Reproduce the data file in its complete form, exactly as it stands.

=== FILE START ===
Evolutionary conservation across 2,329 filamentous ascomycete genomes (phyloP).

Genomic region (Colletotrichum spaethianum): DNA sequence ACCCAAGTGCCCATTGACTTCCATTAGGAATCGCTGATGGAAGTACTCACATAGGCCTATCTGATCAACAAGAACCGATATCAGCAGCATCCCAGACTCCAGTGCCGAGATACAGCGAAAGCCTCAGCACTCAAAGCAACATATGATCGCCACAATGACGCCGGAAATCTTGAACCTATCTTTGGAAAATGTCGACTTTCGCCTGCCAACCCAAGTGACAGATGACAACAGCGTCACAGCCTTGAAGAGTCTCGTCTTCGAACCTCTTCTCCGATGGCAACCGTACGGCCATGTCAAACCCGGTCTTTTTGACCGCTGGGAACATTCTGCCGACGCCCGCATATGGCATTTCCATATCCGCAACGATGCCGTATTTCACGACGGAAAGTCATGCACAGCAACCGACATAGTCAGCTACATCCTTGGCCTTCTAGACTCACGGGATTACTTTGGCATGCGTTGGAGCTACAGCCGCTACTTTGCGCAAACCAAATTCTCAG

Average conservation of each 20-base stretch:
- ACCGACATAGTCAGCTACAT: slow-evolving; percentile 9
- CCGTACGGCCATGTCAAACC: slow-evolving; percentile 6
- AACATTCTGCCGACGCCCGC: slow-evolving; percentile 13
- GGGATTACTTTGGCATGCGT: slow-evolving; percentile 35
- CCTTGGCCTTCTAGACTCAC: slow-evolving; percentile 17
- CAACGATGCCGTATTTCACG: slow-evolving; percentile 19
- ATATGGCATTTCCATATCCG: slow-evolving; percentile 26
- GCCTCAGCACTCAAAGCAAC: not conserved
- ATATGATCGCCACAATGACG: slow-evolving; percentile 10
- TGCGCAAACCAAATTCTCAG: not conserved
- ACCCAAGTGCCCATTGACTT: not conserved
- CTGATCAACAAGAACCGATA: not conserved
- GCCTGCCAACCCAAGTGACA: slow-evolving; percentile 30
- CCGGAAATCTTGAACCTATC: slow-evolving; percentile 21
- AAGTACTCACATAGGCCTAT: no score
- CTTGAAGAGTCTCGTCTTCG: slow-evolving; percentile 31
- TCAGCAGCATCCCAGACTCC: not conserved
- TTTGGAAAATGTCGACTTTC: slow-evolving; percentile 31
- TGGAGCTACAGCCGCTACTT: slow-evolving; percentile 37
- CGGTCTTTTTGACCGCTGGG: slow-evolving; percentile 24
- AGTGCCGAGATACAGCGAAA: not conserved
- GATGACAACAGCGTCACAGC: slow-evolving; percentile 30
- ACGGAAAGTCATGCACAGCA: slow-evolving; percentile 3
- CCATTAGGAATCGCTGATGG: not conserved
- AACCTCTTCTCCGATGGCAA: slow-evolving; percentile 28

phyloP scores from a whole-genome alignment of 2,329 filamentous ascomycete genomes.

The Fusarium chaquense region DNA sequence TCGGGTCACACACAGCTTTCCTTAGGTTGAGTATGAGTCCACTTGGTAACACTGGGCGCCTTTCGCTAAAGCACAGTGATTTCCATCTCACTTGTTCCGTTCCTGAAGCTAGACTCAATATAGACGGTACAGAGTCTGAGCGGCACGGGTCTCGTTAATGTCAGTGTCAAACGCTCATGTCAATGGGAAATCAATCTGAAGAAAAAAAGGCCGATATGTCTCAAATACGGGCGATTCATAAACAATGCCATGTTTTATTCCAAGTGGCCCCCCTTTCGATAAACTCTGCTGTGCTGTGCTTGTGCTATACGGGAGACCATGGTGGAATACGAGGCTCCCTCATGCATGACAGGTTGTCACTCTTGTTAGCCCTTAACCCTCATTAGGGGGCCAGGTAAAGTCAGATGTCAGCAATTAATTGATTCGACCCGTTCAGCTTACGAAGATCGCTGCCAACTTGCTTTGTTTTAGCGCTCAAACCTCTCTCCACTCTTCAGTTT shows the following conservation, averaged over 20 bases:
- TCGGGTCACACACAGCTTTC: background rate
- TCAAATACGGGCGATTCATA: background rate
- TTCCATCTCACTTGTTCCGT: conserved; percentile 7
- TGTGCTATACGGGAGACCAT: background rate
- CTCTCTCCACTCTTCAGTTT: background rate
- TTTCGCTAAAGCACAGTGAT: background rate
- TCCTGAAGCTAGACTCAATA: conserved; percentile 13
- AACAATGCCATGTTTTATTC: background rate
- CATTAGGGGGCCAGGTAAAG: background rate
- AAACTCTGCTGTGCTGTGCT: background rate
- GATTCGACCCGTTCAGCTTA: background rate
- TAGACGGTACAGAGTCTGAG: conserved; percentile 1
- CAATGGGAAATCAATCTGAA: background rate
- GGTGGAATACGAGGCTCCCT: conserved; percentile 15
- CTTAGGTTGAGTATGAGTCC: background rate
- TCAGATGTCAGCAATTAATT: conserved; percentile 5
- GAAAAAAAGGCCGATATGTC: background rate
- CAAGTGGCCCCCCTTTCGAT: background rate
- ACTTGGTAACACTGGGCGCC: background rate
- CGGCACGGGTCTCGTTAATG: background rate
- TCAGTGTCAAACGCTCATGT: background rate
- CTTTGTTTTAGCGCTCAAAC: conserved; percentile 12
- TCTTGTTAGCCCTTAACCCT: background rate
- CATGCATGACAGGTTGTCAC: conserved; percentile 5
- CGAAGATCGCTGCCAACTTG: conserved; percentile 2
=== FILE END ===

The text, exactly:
Evolutionary conservation across 2,329 filamentous ascomycete genomes (phyloP).

Genomic region (Colletotrichum spaethianum): DNA sequence ACCCAAGTGCCCATTGACTTCCATTAGGAATCGCTGATGGAAGTACTCACATAGGCCTATCTGATCAACAAGAACCGATATCAGCAGCATCCCAGACTCCAGTGCCGAGATACAGCGAAAGCCTCAGCACTCAAAGCAACATATGATCGCCACAATGACGCCGGAAATCTTGAACCTATCTTTGGAAAATGTCGACTTTCGCCTGCCAACCCAAGTGACAGATGACAACAGCGTCACAGCCTTGAAGAGTCTCGTCTTCGAACCTCTTCTCCGATGGCAACCGTACGGCCATGTCAAACCCGGTCTTTTTGACCGCTGGGAACATTCTGCCGACGCCCGCATATGGCATTTCCATATCCGCAACGATGCCGTATTTCACGACGGAAAGTCATGCACAGCAACCGACATAGTCAGCTACATCCTTGGCCTTCTAGACTCACGGGATTACTTTGGCATGCGTTGGAGCTACAGCCGCTACTTTGCGCAAACCAAATTCTCAG

Average conservation of each 20-base stretch:
- ACCGACATAGTCAGCTACAT: slow-evolving; percentile 9
- CCGTACGGCCATGTCAAACC: slow-evolving; percentile 6
- AACATTCTGCCGACGCCCGC: slow-evolving; percentile 13
- GGGATTACTTTGGCATGCGT: slow-evolving; percentile 35
- CCTTGGCCTTCTAGACTCAC: slow-evolving; percentile 17
- CAACGATGCCGTATTTCACG: slow-evolving; percentile 19
- ATATGGCATTTCCATATCCG: slow-evolving; percentile 26
- GCCTCAGCACTCAAAGCAAC: not conserved
- ATATGATCGCCACAATGACG: slow-evolving; percentile 10
- TGCGCAAACCAAATTCTCAG: not conserved
- ACCCAAGTGCCCATTGACTT: not conserved
- CTGATCAACAAGAACCGATA: not conserved
- GCCTGCCAACCCAAGTGACA: slow-evolving; percentile 30
- CCGGAAATCTTGAACCTATC: slow-evolving; percentile 21
- AAGTACTCACATAGGCCTAT: no score
- CTTGAAGAGTCTCGTCTTCG: slow-evolving; percentile 31
- TCAGCAGCATCCCAGACTCC: not conserved
- TTTGGAAAATGTCGACTTTC: slow-evolving; percentile 31
- TGGAGCTACAGCCGCTACTT: slow-evolving; percentile 37
- CGGTCTTTTTGACCGCTGGG: slow-evolving; percentile 24
- AGTGCCGAGATACAGCGAAA: not conserved
- GATGACAACAGCGTCACAGC: slow-evolving; percentile 30
- ACGGAAAGTCATGCACAGCA: slow-evolving; percentile 3
- CCATTAGGAATCGCTGATGG: not conserved
- AACCTCTTCTCCGATGGCAA: slow-evolving; percentile 28

phyloP scores from a whole-genome alignment of 2,329 filamentous ascomycete genomes.

The Fusarium chaquense region DNA sequence TCGGGTCACACACAGCTTTCCTTAGGTTGAGTATGAGTCCACTTGGTAACACTGGGCGCCTTTCGCTAAAGCACAGTGATTTCCATCTCACTTGTTCCGTTCCTGAAGCTAGACTCAATATAGACGGTACAGAGTCTGAGCGGCACGGGTCTCGTTAATGTCAGTGTCAAACGCTCATGTCAATGGGAAATCAATCTGAAGAAAAAAAGGCCGATATGTCTCAAATACGGGCGATTCATAAACAATGCCATGTTTTATTCCAAGTGGCCCCCCTTTCGATAAACTCTGCTGTGCTGTGCTTGTGCTATACGGGAGACCATGGTGGAATACGAGGCTCCCTCATGCATGACAGGTTGTCACTCTTGTTAGCCCTTAACCCTCATTAGGGGGCCAGGTAAAGTCAGATGTCAGCAATTAATTGATTCGACCCGTTCAGCTTACGAAGATCGCTGCCAACTTGCTTTGTTTTAGCGCTCAAACCTCTCTCCACTCTTCAGTTT shows the following conservation, averaged over 20 bases:
- TCGGGTCACACACAGCTTTC: background rate
- TCAAATACGGGCGATTCATA: background rate
- TTCCATCTCACTTGTTCCGT: conserved; percentile 7
- TGTGCTATACGGGAGACCAT: background rate
- CTCTCTCCACTCTTCAGTTT: background rate
- TTTCGCTAAAGCACAGTGAT: background rate
- TCCTGAAGCTAGACTCAATA: conserved; percentile 13
- AACAATGCCATGTTTTATTC: background rate
- CATTAGGGGGCCAGGTAAAG: background rate
- AAACTCTGCTGTGCTGTGCT: background rate
- GATTCGACCCGTTCAGCTTA: background rate
- TAGACGGTACAGAGTCTGAG: conserved; percentile 1
- CAATGGGAAATCAATCTGAA: background rate
- GGTGGAATACGAGGCTCCCT: conserved; percentile 15
- CTTAGGTTGAGTATGAGTCC: background rate
- TCAGATGTCAGCAATTAATT: conserved; percentile 5
- GAAAAAAAGGCCGATATGTC: background rate
- CAAGTGGCCCCCCTTTCGAT: background rate
- ACTTGGTAACACTGGGCGCC: background rate
- CGGCACGGGTCTCGTTAATG: background rate
- TCAGTGTCAAACGCTCATGT: background rate
- CTTTGTTTTAGCGCTCAAAC: conserved; percentile 12
- TCTTGTTAGCCCTTAACCCT: background rate
- CATGCATGACAGGTTGTCAC: conserved; percentile 5
- CGAAGATCGCTGCCAACTTG: conserved; percentile 2